Any dictionary worth its salt (and where did that come from?) needs to keep growing.
The Washington and Lee University Library subscribes to the online sites of the two preeminent dictionaries of the English language and both of them recently revealed extensive additions to their empires of words.
Merriam-Webster Unabridged, the contemporary heir to Noah Webster’s American Dictionary of the English Language, is our most comprehensive guide to terminology in the modern English-language , at least, that of the American variety. This database recently was enhanced by the addition of about 850 words and definitions, including glamping, dumpster fire, and mansplain.
This site also keeps tabs on the entries most often consulted in its collection; it should not be surprising that pi was heavily viewed around 3/14/18 and that Ides trended the next day.
The world’s preeminent etymological dictionary, the Oxford English Dictionary, is focused on documenting the history of English-language words, so their “new” words probably are not likely newly-born in 2017-18. Still, the OED‘s research into where words came from and how they have changed in meaning and/or spelling continues, with their latest list of new/old words and definitions including ransomware, footsie, and the intriguing diaper cake.
Certainly, both resources are worth their salt.
Fifty years ago this week one of the most famous “government documents” in modern times was published.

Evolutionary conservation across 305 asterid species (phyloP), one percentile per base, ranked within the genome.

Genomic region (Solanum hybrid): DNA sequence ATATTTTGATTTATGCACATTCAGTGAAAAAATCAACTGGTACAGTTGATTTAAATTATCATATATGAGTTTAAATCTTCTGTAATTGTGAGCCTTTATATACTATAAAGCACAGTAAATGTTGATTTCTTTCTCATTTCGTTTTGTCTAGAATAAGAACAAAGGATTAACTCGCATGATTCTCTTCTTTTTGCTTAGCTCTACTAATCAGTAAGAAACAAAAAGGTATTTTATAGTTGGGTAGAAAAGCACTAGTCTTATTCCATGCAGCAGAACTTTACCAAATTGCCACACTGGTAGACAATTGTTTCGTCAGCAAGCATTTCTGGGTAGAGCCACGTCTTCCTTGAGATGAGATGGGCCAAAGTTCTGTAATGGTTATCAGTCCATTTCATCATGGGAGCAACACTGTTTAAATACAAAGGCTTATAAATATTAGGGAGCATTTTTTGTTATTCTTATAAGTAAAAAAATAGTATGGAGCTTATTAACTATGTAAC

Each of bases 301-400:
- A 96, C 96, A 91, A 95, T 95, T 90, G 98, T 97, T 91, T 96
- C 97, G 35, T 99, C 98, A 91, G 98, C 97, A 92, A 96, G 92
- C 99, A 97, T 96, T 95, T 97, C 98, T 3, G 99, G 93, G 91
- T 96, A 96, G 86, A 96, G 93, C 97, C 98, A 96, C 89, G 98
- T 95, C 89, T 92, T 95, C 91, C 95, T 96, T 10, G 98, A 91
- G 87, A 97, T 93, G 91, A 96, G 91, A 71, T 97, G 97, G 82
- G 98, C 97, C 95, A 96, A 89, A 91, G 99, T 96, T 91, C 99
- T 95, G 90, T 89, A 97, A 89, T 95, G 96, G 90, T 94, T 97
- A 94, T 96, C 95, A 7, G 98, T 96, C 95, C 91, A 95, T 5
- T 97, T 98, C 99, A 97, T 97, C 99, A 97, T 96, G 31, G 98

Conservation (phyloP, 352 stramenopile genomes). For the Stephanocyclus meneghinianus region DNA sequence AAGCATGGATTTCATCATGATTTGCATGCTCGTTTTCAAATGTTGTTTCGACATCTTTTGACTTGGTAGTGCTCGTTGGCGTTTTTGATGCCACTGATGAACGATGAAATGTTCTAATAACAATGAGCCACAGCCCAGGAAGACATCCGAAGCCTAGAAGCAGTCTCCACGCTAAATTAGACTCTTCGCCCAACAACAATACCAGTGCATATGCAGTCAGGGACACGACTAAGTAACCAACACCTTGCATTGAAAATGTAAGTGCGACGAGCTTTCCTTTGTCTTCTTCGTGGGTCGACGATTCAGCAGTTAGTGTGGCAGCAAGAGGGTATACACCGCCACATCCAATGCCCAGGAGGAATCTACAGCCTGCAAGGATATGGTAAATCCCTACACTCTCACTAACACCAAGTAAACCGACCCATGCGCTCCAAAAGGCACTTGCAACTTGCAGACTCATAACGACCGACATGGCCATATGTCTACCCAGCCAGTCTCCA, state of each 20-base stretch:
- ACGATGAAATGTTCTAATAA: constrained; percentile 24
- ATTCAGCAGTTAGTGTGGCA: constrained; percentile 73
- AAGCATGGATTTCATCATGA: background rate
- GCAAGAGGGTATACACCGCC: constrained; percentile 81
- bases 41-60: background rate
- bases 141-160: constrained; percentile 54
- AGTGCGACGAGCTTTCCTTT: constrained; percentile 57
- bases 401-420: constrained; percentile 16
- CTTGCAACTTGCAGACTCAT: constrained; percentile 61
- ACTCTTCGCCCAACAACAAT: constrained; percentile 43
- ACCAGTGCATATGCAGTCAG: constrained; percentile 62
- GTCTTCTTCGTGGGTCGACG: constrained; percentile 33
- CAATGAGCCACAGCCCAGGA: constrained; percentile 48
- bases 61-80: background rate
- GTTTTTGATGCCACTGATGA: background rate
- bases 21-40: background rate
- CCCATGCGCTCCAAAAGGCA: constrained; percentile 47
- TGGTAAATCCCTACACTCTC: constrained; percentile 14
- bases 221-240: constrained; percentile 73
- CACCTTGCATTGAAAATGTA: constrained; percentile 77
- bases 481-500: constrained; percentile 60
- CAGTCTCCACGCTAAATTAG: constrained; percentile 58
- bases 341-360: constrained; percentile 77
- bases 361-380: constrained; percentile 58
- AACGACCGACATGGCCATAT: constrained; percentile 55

On 29 February 1968 the National Advisory Commission on Civil Disorders, forever known as the Kerner Commission (for its chairman, Governor Otto Kerner of Illinois), released its report on the causes of racial and economic unrest in the United States, reaching the chilling conclusion that “Our Nation is moving toward two societies, one black, one white — separate and unequal.” The report was initially released as a free Federal Government publication and actually was reprinted commercially as a paperback and became a national best-seller, eventually out-selling the Warren Commission report on the assassination of President John Kennedy.
The W&L University Library has a printed copy of the Commission’s original release (along with a volume of supporting studies), as well as the commercially-published version. It also is available without-charge and in its entirety in Google Books.
In 2018 many news sources, such as National Public Radio, are noting the 50th anniversary of the report and calling attention to the release of a new study which seeks to update the Kerner Commission’s work for our times. The library has ordered a printed copy of this new book, Healing Our Divided Society.
[from Report of the National Advisory Commission on Civil Disorders]